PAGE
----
Free Speech in the Internet Age: True threats, the right to be forgotten, and net neutrality

Today I had the privilege of organizing an event for the Sports, Entertainment, and Media Law Society at the LSU Paul M. Hebert Law Center titled, “Free Speech in the Internet Age: True threats, the right to be forgotten, and net neutrality.” We were honored to have three experts speak on these three important free speech topics that continue to evolve as the Internet progresses.

LSU law professor Michael Coenen spoke about the true threat doctrine, focusing on the upcoming case before the United States Supreme Court of Elonis v. United StatesOral arguments are set for Dec. 1. Then, Eric Robinson, the co-director of press law and democracy project at the LSU Manship School of Mass Communication, explained the right to be forgotten in the EU. He published his Powerpoint presentation from today’s event on his blog. Finally, ACLU representative Stephen Dixon discussed net neutrality and how it has recently become a partisan issue.

unnamedThese three topics—true threats online, the right to be forgotten, and net neutrality—will be crucial in shaping how speech freedoms persevere in the Internet Age.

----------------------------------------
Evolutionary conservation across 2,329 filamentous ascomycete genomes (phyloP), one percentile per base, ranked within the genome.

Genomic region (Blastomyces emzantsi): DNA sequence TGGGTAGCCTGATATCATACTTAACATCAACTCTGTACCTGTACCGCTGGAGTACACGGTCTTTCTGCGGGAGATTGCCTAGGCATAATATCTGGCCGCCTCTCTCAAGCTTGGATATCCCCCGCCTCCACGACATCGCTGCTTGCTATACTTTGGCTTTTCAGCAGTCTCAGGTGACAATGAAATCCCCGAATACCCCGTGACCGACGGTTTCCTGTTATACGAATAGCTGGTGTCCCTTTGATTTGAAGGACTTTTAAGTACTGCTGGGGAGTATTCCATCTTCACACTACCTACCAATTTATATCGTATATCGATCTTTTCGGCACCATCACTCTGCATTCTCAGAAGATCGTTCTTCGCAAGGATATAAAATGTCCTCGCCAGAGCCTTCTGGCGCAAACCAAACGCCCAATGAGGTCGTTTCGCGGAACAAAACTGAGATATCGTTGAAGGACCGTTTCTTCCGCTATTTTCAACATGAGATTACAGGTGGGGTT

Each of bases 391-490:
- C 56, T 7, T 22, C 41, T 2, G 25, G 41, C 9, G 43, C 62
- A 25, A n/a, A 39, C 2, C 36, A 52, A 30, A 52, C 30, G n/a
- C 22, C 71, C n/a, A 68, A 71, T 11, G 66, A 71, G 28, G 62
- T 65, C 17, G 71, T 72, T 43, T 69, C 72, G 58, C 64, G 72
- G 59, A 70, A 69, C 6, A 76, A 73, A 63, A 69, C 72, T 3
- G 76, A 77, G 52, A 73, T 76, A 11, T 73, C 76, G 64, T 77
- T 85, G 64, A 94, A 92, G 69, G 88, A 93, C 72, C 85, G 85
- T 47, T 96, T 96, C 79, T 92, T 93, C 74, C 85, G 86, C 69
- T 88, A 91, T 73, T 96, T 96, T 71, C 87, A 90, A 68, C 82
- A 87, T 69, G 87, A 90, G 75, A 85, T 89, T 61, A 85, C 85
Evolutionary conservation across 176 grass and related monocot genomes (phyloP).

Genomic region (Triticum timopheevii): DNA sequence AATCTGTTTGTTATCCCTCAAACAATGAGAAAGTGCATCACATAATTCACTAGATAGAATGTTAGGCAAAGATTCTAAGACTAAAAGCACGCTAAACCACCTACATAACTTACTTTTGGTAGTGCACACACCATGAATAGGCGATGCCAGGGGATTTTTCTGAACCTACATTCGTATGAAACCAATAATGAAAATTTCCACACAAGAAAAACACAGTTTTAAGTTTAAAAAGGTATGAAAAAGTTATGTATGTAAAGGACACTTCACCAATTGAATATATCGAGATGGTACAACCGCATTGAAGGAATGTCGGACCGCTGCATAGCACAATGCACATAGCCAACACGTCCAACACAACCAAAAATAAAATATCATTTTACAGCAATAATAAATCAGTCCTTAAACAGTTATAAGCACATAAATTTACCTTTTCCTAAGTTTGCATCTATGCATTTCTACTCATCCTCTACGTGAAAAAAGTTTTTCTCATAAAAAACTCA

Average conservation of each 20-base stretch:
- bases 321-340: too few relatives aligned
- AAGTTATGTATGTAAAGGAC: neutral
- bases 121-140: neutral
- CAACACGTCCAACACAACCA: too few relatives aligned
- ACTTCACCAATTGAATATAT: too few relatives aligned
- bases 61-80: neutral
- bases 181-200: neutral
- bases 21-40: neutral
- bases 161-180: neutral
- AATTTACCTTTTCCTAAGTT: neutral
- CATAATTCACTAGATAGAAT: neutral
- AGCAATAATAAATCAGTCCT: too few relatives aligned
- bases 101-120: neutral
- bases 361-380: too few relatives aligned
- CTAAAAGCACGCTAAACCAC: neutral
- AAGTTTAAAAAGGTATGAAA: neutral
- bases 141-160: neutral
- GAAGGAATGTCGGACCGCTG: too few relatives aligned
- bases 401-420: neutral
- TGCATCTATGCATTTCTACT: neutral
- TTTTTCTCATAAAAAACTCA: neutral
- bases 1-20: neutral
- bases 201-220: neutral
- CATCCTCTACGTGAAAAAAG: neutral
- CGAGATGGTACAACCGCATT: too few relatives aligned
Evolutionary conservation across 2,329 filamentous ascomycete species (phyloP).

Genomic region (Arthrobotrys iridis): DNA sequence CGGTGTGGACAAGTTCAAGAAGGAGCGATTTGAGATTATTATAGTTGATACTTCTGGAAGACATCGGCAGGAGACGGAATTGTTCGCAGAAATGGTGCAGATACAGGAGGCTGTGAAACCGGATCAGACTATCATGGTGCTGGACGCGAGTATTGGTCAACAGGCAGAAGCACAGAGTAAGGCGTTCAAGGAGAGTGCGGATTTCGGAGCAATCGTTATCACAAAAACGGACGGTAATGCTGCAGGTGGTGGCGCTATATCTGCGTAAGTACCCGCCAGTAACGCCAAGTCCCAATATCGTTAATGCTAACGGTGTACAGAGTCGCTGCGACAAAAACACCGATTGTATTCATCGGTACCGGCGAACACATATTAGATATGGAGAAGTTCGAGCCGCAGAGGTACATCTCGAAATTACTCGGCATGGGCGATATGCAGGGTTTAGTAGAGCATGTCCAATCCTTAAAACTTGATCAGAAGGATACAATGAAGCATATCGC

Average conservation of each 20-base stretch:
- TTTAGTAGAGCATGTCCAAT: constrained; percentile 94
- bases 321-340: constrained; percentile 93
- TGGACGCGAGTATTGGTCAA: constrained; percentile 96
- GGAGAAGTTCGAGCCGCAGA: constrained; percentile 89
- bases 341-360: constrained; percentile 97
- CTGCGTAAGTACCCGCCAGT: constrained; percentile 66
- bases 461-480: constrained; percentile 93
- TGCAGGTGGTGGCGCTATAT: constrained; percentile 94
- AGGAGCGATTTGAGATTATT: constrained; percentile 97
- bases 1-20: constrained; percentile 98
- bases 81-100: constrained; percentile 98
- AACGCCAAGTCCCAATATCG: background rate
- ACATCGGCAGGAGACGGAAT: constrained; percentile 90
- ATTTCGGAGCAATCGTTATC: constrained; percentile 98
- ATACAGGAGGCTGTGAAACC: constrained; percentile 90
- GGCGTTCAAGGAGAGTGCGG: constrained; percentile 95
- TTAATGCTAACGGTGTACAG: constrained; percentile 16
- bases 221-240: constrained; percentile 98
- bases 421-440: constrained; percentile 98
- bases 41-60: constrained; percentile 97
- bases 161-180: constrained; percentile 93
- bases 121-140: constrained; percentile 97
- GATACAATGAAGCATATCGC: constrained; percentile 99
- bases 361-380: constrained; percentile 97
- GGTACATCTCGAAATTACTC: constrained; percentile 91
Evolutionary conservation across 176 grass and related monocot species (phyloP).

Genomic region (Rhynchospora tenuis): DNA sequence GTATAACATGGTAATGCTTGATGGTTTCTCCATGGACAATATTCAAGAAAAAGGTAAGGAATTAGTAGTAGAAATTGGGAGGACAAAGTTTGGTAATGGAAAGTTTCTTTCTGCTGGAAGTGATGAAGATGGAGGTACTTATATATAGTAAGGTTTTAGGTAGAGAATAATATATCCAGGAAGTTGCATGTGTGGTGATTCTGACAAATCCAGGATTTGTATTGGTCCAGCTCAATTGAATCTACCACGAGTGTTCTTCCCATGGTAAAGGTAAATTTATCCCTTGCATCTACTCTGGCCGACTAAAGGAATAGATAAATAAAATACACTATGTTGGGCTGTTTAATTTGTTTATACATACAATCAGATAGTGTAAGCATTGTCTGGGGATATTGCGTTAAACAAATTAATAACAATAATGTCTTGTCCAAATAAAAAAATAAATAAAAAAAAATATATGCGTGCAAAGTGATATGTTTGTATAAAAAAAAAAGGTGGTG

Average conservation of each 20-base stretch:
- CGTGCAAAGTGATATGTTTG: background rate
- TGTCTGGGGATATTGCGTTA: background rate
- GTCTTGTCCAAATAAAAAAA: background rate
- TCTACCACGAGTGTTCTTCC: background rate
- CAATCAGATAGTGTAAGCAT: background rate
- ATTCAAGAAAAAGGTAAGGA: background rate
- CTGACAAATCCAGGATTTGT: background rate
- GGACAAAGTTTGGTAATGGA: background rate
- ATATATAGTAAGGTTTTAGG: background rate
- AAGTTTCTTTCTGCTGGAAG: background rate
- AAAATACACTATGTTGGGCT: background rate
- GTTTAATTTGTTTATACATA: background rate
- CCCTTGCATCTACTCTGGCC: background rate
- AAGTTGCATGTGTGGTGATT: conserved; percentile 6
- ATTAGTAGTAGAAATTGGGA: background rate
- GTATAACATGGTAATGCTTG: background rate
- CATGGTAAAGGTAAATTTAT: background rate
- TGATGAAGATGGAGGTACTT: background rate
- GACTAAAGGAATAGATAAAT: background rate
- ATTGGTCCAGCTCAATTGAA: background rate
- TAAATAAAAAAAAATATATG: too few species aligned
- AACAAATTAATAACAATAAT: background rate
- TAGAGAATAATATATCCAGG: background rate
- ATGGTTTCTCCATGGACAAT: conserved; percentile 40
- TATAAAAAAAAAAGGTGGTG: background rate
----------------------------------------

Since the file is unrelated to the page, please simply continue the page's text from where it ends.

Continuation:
Comedian John Oliver explains net neutrality

I’ve previously discussed the importance of net neutrality on my blog, but some things are best explained by comedians. In a summer episode of “Last Week Tonight” on HBO, British-born comedian John Oliver tells the compelling tale of net neutrality.


Net neutrality piece featured on The Interdisciplinary Internet Institute

“Net neutrality” has been one of the buzz phrases of 2014 as the FCC reviews regulations that could potentially change the way the Internet functions. Recently, President Barack Obama spoke in support of net neutrality. The Interdisciplinary Internet Institute published a brief piece I wrote discussing the issue and Obama’s latest statements.

Stay tuned for future updates on the issue.